Every year at NI Week, National Instruments makes a huge splash with a new version of LabVIEW. This year NI doubled down and released another version of LabVIEW called LabVIEW NXG. LabVIEW NXG is the next generation of LabVIEW, assisting engineering workflows with interactively acquiring, analyzing, and visualizing data sets. Combined with built-in, drag-and-drop engineering user interface development and inherent data exploration, LabVIEW NXG is the ideal tool to turn data collection into real insights. In this post, I will start by going over some of the differences between LabVIEW NXG and LabVIEW 2017 and then I will introduce you to some of LabVIEW NXG new exciting features.
LabVIEW NXG and LabVIEW 2017 share a common architecture and compiler—the G compiler. However they have different front ends and common underpinnings, but neither is a superset of the other. LabVIEW NXG is the next generation of LabVIEW and it will eventually become the standard for LabVIEW once it becomes a superset of LabVIEW features. One of the biggest differences is the improved user experience, especially for new users and new projects. LabVIEW. LabVIEW NXG has the ability to recognize third-party hardware and automatically download and install the necessary drivers – something LabVIEW 2017 doesn’t do. But tools for deploying the software with certain hardware like LabVIEW Real-Time Module, LabVIEW FPGA Module, and CompaqRIO platform are not available in LabVIEW NXG.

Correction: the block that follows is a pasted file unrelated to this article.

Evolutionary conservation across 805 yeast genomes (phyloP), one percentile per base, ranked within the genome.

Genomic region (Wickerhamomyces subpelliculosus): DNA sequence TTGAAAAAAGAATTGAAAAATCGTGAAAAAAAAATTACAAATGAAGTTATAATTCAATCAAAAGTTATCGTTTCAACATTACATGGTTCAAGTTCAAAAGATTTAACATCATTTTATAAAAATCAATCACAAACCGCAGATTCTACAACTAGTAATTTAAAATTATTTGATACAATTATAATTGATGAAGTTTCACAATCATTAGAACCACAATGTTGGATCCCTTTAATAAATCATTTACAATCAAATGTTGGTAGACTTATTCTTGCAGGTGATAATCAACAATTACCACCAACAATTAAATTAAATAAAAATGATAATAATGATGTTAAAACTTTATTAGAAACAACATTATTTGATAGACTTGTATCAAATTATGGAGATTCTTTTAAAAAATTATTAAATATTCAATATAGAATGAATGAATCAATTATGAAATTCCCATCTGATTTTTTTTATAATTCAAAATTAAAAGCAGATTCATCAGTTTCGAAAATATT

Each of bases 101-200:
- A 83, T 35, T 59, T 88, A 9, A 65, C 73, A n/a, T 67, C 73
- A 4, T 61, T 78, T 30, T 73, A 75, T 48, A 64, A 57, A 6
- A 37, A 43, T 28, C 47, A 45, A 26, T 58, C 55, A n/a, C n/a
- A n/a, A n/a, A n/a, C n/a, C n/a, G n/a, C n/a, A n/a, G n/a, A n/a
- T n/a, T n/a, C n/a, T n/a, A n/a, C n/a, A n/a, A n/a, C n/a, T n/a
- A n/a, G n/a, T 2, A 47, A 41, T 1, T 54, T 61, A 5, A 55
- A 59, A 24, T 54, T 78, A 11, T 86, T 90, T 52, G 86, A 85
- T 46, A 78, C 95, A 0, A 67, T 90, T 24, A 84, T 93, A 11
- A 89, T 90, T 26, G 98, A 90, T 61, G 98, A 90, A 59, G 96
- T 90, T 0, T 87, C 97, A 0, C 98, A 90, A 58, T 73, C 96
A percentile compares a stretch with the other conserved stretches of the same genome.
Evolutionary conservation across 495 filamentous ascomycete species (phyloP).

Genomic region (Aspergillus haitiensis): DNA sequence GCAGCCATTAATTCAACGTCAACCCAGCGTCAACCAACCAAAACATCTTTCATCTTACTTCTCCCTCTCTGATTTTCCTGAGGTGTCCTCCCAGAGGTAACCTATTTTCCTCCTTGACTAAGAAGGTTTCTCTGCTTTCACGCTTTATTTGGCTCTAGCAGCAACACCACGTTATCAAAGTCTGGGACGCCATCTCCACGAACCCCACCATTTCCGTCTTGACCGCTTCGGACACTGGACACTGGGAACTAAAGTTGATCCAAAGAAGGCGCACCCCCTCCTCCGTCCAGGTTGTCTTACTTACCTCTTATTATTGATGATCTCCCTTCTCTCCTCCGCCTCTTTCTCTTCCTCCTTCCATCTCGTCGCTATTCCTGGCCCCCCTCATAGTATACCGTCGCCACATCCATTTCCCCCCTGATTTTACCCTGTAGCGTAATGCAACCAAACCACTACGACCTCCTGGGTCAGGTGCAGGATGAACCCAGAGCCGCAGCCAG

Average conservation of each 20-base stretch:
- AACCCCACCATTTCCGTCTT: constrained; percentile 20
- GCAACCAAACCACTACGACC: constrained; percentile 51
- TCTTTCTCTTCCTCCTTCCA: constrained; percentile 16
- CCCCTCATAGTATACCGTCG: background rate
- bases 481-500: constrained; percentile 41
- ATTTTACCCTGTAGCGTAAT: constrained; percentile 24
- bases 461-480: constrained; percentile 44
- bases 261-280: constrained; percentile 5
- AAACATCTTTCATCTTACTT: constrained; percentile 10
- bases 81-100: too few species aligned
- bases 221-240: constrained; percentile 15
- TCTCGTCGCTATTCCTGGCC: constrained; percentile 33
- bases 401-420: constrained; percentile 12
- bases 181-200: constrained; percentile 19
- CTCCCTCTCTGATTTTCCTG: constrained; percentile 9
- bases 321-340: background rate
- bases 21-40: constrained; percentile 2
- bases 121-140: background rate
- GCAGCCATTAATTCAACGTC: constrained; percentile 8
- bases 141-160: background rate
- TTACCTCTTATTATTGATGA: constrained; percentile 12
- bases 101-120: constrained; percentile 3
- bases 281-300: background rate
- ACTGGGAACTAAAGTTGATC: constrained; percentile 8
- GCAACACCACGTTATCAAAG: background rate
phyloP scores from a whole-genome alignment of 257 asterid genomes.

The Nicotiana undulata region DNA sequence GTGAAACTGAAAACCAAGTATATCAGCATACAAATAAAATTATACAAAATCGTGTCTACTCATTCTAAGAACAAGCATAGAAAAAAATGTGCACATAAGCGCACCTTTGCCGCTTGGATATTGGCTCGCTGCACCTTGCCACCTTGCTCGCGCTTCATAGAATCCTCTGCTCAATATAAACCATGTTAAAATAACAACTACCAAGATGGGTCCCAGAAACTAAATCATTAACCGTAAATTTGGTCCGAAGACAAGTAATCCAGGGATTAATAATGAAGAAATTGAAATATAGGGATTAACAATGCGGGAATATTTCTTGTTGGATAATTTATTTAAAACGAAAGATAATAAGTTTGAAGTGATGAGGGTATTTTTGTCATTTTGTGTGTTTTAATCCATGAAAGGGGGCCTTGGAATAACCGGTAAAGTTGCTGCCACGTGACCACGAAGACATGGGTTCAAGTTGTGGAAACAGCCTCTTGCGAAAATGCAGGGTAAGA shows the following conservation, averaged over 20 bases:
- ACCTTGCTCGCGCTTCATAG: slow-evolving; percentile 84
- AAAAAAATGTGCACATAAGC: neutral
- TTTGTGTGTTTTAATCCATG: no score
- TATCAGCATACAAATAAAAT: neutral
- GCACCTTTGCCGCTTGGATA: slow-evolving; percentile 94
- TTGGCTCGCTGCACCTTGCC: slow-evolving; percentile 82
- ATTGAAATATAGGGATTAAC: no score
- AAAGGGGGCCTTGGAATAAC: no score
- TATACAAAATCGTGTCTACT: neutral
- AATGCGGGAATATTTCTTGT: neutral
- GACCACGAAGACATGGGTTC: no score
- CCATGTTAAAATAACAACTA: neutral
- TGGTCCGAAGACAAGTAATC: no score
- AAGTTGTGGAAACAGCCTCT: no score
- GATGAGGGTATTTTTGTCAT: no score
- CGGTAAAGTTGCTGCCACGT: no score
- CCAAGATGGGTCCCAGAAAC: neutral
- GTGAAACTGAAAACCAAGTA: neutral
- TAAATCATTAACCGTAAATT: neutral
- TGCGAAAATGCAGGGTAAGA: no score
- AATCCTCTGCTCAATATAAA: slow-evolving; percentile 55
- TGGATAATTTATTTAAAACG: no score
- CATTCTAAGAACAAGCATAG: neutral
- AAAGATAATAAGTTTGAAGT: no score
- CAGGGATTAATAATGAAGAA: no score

LabVIEW NXG has also been streamlined to simplify the customization of test-and-measurement systems. The new drag-and-drop UI creation editor is focused on reducing the development time for common tasks. Users that are unfamiliar with LabVIEW will appreciate the new help content which now comes with interactive lessons and associated example programs. NXG also comes with a migration utility to convert LabVIEW 2017 projects into labVIEW NXG counterparts. A similar utility doesn’t exist in LabVIEW 2017. The one-way data flow facilitated by NI clearly indicates LabVIEW NXG is the company’s vision of the future.
LabVIEW NXG also gives users an easier way to publish web VIs or web clients that can be used from standard browsers. This would allow someone to remotely run and validate test from the browser of a different computer. The new compiler is able to turn block diagrams into JAVA scripts rather than just machine code. A quote from NI.com says
“Our goal is to empower you to build rich web-based measurement interfaces using standard technologies without hiring web developer.”
Unfortunately, many of the web features won’t be available until LabVIEW NXG 2.0 which is still currently in Beta testing.
It is clear that LabVIEW NXG is the next generation of LabVIEW and that it will eventually become the only incarnation of LabVIEW.
Have you used LabVIEW NXG yet? Comment below and tell us what you think! If you’re interested in learning more about LabVIEW 2017 check out the “What is New in LabVIEW 2017” post. If you are interested in trying out LabVIEW for yourself, you can purchase a copy of LabVIEW 2014 home edition which includes everything you will need to run LINX 3.0.